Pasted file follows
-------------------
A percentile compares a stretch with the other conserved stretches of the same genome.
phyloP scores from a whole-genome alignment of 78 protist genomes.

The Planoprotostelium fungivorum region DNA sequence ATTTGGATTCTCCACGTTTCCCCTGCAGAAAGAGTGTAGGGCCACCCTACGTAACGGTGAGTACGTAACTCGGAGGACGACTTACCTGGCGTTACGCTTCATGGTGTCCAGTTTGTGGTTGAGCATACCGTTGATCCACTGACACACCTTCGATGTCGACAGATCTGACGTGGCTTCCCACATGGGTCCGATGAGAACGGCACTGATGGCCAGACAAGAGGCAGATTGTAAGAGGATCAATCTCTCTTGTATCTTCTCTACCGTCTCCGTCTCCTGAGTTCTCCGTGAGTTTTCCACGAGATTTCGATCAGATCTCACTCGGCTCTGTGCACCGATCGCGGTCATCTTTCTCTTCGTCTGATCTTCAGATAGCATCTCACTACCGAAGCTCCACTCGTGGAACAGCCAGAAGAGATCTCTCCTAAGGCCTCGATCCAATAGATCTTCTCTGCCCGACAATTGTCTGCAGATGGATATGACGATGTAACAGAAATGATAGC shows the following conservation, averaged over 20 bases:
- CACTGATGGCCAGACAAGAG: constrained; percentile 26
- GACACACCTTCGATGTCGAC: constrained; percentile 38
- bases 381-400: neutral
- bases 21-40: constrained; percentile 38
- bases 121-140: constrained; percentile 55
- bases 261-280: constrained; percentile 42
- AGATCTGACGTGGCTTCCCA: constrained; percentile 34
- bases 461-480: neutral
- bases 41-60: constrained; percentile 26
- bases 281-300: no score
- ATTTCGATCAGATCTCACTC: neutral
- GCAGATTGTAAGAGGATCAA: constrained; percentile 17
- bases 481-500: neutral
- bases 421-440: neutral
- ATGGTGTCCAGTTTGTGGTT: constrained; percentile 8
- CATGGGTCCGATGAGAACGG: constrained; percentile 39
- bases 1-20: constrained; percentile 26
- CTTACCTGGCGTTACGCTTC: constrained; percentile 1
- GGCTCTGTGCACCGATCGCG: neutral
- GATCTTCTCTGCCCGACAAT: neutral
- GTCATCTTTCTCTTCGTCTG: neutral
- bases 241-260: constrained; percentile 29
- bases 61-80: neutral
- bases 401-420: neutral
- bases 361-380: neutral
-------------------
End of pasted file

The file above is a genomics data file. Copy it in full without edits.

A percentile compares a stretch with the other conserved stretches of the same genome.
phyloP scores from a whole-genome alignment of 78 protist genomes.

The Planoprotostelium fungivorum region DNA sequence ATTTGGATTCTCCACGTTTCCCCTGCAGAAAGAGTGTAGGGCCACCCTACGTAACGGTGAGTACGTAACTCGGAGGACGACTTACCTGGCGTTACGCTTCATGGTGTCCAGTTTGTGGTTGAGCATACCGTTGATCCACTGACACACCTTCGATGTCGACAGATCTGACGTGGCTTCCCACATGGGTCCGATGAGAACGGCACTGATGGCCAGACAAGAGGCAGATTGTAAGAGGATCAATCTCTCTTGTATCTTCTCTACCGTCTCCGTCTCCTGAGTTCTCCGTGAGTTTTCCACGAGATTTCGATCAGATCTCACTCGGCTCTGTGCACCGATCGCGGTCATCTTTCTCTTCGTCTGATCTTCAGATAGCATCTCACTACCGAAGCTCCACTCGTGGAACAGCCAGAAGAGATCTCTCCTAAGGCCTCGATCCAATAGATCTTCTCTGCCCGACAATTGTCTGCAGATGGATATGACGATGTAACAGAAATGATAGC shows the following conservation, averaged over 20 bases:
- CACTGATGGCCAGACAAGAG: constrained; percentile 26
- GACACACCTTCGATGTCGAC: constrained; percentile 38
- bases 381-400: neutral
- bases 21-40: constrained; percentile 38
- bases 121-140: constrained; percentile 55
- bases 261-280: constrained; percentile 42
- AGATCTGACGTGGCTTCCCA: constrained; percentile 34
- bases 461-480: neutral
- bases 41-60: constrained; percentile 26
- bases 281-300: no score
- ATTTCGATCAGATCTCACTC: neutral
- GCAGATTGTAAGAGGATCAA: constrained; percentile 17
- bases 481-500: neutral
- bases 421-440: neutral
- ATGGTGTCCAGTTTGTGGTT: constrained; percentile 8
- CATGGGTCCGATGAGAACGG: constrained; percentile 39
- bases 1-20: constrained; percentile 26
- CTTACCTGGCGTTACGCTTC: constrained; percentile 1
- GGCTCTGTGCACCGATCGCG: neutral
- GATCTTCTCTGCCCGACAAT: neutral
- GTCATCTTTCTCTTCGTCTG: neutral
- bases 241-260: constrained; percentile 29
- bases 61-80: neutral
- bases 401-420: neutral
- bases 361-380: neutral